Taking an antidepressant can lead to significant personality changes, likely for the better, a new study finds.
The study looked at the effects of taking selective serotonin reuptake inhibitors (SSRIs), which are widely used to treat depression today, and found that those who took these antidepressants experienced more positive emotions, were more outgoing and more emotionally stable in the long-term.
"Our findings lead us to propose a new model of antidepressant mechanism," said Tony Z. Tang of Northwestern University in Chicago. "Our data suggests that modern antidepressants work partly by correcting key personality risk factors of depression."
Neuroticism and extroversion
Tang and colleagues studied the effects of the SSRI paroxetine (Paxil and Seroxat) as compared to a placebo in a trial involving 240 adults with major depressive disorder.
Those taking the paroxetine showed substantial improvements in their depression compared to those taking a placebo, as has been shown in many other studies. But the SSRI-takers also saw a significant decrease in neuroticism and an increase in extroversion compared to those taking the placebo.
Neuroticism and extraoversion are two fundamental parts of human personalities. Neuroticism refers to a tendency to experience negative emotions and emotional instability, whereas extroversion refers not only to socially outgoing behavior but also to dominance and a tendency to experience positive emotions.
Recent research has found that neuroticism is a key risk factor of depression, and that there is substantial overlap in the genes associated with high neuroticism and the genes associated with depression.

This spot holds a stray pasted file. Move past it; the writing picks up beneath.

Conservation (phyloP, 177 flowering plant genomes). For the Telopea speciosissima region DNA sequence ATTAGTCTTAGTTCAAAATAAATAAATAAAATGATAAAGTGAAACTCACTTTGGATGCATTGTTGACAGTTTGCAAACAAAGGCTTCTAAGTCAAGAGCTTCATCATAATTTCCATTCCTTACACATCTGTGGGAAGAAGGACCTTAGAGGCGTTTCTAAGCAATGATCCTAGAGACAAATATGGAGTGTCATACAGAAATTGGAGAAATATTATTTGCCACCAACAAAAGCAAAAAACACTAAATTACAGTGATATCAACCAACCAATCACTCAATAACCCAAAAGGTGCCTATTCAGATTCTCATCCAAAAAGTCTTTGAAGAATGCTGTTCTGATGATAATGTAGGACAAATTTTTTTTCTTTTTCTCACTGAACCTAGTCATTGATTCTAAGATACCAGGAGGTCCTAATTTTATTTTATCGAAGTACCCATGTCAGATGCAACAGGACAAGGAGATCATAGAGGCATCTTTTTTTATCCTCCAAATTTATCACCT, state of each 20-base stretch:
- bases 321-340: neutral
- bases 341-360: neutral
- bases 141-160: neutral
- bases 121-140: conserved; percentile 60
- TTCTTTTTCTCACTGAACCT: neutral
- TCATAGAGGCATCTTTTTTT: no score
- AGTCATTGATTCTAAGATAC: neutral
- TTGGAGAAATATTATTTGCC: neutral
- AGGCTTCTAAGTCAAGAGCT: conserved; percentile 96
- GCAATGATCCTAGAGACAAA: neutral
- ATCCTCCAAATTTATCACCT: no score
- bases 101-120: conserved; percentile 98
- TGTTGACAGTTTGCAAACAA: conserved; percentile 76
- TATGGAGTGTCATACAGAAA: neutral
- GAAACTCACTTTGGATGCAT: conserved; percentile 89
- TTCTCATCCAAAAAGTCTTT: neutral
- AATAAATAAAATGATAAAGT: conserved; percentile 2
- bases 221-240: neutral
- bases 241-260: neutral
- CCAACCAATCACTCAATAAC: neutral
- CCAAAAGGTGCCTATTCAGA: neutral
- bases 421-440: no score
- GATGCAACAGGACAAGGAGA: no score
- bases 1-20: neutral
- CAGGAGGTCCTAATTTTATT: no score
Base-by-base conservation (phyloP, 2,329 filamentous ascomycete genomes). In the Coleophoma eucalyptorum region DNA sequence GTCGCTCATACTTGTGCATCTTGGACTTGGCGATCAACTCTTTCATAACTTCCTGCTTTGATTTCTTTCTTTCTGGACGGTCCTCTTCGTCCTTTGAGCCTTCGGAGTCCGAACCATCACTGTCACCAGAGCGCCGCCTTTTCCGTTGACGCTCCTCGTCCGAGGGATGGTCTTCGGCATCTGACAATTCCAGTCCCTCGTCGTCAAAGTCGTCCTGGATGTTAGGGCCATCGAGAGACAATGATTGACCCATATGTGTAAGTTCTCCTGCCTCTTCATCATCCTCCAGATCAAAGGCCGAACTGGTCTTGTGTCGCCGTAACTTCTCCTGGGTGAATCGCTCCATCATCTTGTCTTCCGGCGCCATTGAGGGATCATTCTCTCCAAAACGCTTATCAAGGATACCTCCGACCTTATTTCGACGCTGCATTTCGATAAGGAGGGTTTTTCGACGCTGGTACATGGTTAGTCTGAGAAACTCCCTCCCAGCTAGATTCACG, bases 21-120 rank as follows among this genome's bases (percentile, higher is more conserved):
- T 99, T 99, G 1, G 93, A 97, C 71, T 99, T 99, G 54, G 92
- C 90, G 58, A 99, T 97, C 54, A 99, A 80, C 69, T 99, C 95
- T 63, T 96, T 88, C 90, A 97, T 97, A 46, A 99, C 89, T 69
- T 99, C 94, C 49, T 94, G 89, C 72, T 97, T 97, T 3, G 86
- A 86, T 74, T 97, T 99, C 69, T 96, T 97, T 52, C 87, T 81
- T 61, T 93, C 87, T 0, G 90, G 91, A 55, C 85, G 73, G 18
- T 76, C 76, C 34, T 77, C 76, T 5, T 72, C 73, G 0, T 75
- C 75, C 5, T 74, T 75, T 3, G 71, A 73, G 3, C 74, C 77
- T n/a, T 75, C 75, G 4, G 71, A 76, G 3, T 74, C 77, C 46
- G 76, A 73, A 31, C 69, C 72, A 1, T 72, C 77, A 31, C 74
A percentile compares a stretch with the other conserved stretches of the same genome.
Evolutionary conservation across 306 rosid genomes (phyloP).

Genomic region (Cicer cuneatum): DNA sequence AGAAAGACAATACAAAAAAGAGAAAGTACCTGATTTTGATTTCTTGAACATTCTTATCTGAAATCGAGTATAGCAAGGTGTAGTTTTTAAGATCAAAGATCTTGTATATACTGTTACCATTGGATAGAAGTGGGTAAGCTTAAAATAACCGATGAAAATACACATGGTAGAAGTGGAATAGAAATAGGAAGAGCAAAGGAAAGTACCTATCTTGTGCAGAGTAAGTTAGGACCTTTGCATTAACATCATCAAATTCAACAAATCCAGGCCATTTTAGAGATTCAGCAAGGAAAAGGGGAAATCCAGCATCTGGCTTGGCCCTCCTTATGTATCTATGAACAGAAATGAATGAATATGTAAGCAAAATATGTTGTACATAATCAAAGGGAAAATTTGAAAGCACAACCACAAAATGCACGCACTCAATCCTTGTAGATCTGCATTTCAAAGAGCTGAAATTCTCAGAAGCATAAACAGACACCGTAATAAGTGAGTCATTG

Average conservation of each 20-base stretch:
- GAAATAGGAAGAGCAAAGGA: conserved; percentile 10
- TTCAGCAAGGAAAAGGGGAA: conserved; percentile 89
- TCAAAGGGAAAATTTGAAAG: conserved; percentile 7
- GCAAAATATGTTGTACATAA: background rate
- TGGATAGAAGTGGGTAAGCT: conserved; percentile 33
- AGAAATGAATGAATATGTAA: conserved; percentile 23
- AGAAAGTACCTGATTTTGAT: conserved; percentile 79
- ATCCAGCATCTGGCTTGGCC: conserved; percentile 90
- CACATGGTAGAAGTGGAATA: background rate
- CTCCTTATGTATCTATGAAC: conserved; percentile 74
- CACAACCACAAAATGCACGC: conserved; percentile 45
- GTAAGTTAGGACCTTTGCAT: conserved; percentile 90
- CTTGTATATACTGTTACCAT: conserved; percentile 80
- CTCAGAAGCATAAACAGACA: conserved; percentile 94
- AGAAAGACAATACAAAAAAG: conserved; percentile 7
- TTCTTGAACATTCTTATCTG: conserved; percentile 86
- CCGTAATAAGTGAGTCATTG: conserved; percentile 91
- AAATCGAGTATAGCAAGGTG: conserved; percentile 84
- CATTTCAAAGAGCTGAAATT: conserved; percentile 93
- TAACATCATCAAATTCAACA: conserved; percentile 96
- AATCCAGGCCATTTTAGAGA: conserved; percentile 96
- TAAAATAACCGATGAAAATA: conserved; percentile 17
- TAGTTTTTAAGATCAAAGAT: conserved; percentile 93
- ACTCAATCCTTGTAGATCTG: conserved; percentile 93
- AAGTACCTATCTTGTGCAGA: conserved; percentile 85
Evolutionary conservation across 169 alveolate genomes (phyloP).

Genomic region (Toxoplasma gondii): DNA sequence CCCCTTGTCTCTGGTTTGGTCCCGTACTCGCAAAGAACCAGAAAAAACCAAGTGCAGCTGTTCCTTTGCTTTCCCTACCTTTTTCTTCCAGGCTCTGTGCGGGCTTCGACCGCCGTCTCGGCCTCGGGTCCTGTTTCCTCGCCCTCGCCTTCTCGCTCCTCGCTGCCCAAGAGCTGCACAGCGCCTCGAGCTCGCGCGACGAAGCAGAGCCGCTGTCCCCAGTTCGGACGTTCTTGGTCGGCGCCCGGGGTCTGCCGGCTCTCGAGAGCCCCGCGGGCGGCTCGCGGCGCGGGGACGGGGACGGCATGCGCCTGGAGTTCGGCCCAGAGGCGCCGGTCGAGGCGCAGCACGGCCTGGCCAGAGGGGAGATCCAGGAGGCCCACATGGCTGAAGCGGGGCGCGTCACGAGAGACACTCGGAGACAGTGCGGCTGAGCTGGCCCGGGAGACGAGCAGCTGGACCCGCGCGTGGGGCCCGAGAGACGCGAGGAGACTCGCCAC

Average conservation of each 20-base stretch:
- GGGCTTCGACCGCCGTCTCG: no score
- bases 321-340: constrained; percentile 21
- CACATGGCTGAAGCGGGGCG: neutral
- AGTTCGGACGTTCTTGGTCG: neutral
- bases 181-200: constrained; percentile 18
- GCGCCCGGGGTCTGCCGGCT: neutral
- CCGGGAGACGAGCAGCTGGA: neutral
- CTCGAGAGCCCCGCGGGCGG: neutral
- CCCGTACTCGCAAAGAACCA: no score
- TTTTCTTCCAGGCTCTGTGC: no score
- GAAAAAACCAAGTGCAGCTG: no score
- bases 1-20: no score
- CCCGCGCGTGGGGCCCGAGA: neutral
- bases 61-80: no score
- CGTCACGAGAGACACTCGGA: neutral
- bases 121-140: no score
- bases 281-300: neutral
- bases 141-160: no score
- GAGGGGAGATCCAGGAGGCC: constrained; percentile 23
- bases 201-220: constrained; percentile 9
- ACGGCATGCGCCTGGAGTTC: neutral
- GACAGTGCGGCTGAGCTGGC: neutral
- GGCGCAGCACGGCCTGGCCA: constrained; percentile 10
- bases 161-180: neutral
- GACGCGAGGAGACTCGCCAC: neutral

Both neuroticism and extraversion are associated with the brain's serotonin system, which is targeted by SSRI antidepressants.
Sixty-nine of the original 120 people who took paroxetine followed up with researchers for one year. The changes in levels of neuroticism and extroversion before and after treatment for those antidepressant users were compared to placebo patients who showed the same amount of improvement in their depression symptoms. The study found that there was 6.8 times as much change on neuroticism and 3.5 times as much change on extroversion in those who took paroxetine as in placebo patients.
The findings provide evidence against the common assumption that personality changes during SSRI treatment occur only as a byproduct of alleviating depressive symptoms, the researchers note. Several alternative explanations could be considered.
"One possibility is that the biochemical properties of SSRIs directly produce real personality change," the researchers wrote in the December issue of the journal Archives of General Psychiatry. And because neuroticism is an important risk factor for depression, it may have been improvements in neuroticism that contributed to the improvements in depression, they added.
In this study, the advantage of paroxetine over placebo in changing personality appears far more drastic than its advantage over placebo in alleviating depression, the researchers note. SSRIs also could effectively treat many anxiety disorders and eating disorders, conditions for which high neuroticism and low extroversion may also be key risk factors.
SSRIs perhaps can be viewed as personality-normalizing agents, useful in treating many disorders associated with high neuroticism and low extroversion, the researchers conclude, though Tang notes that the findings must be reproduced in other studies before any firm conclusions can be drawn.
The work was supported by the National Institute of Mental Health; GlaxoSmithKline provided medications and placebo pills.